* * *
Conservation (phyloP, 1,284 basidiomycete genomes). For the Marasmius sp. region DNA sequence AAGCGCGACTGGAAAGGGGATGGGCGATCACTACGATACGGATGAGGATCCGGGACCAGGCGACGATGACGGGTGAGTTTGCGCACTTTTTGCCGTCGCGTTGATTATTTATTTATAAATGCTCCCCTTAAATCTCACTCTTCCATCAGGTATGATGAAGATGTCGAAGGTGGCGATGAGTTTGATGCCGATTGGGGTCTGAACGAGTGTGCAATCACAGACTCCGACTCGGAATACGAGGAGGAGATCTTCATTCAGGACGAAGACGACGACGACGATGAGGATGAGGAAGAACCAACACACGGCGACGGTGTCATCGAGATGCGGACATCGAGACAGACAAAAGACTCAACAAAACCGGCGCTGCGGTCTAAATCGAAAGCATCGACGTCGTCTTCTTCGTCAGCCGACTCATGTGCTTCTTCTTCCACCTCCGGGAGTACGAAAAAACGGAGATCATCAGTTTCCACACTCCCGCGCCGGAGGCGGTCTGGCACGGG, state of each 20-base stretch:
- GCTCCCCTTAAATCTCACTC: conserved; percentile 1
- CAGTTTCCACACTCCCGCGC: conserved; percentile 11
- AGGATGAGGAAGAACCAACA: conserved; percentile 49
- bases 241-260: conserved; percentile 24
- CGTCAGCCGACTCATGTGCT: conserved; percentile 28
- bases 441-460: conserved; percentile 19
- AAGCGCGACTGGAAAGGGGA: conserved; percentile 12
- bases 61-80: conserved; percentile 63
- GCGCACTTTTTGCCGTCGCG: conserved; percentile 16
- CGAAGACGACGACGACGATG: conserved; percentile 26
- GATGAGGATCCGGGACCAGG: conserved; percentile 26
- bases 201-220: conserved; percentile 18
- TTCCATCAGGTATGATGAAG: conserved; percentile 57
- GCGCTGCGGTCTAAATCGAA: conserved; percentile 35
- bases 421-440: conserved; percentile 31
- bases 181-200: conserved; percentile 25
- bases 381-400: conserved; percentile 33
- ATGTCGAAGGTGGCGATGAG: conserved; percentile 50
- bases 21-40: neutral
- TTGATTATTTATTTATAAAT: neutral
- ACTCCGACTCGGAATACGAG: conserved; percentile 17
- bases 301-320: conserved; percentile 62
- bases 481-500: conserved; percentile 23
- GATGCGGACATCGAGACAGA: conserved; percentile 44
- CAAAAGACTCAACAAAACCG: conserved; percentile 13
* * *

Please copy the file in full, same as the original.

Conservation (phyloP, 1,284 basidiomycete genomes). For the Marasmius sp. region DNA sequence AAGCGCGACTGGAAAGGGGATGGGCGATCACTACGATACGGATGAGGATCCGGGACCAGGCGACGATGACGGGTGAGTTTGCGCACTTTTTGCCGTCGCGTTGATTATTTATTTATAAATGCTCCCCTTAAATCTCACTCTTCCATCAGGTATGATGAAGATGTCGAAGGTGGCGATGAGTTTGATGCCGATTGGGGTCTGAACGAGTGTGCAATCACAGACTCCGACTCGGAATACGAGGAGGAGATCTTCATTCAGGACGAAGACGACGACGACGATGAGGATGAGGAAGAACCAACACACGGCGACGGTGTCATCGAGATGCGGACATCGAGACAGACAAAAGACTCAACAAAACCGGCGCTGCGGTCTAAATCGAAAGCATCGACGTCGTCTTCTTCGTCAGCCGACTCATGTGCTTCTTCTTCCACCTCCGGGAGTACGAAAAAACGGAGATCATCAGTTTCCACACTCCCGCGCCGGAGGCGGTCTGGCACGGG, state of each 20-base stretch:
- GCTCCCCTTAAATCTCACTC: conserved; percentile 1
- CAGTTTCCACACTCCCGCGC: conserved; percentile 11
- AGGATGAGGAAGAACCAACA: conserved; percentile 49
- bases 241-260: conserved; percentile 24
- CGTCAGCCGACTCATGTGCT: conserved; percentile 28
- bases 441-460: conserved; percentile 19
- AAGCGCGACTGGAAAGGGGA: conserved; percentile 12
- bases 61-80: conserved; percentile 63
- GCGCACTTTTTGCCGTCGCG: conserved; percentile 16
- CGAAGACGACGACGACGATG: conserved; percentile 26
- GATGAGGATCCGGGACCAGG: conserved; percentile 26
- bases 201-220: conserved; percentile 18
- TTCCATCAGGTATGATGAAG: conserved; percentile 57
- GCGCTGCGGTCTAAATCGAA: conserved; percentile 35
- bases 421-440: conserved; percentile 31
- bases 181-200: conserved; percentile 25
- bases 381-400: conserved; percentile 33
- ATGTCGAAGGTGGCGATGAG: conserved; percentile 50
- bases 21-40: neutral
- TTGATTATTTATTTATAAAT: neutral
- ACTCCGACTCGGAATACGAG: conserved; percentile 17
- bases 301-320: conserved; percentile 62
- bases 481-500: conserved; percentile 23
- GATGCGGACATCGAGACAGA: conserved; percentile 44
- CAAAAGACTCAACAAAACCG: conserved; percentile 13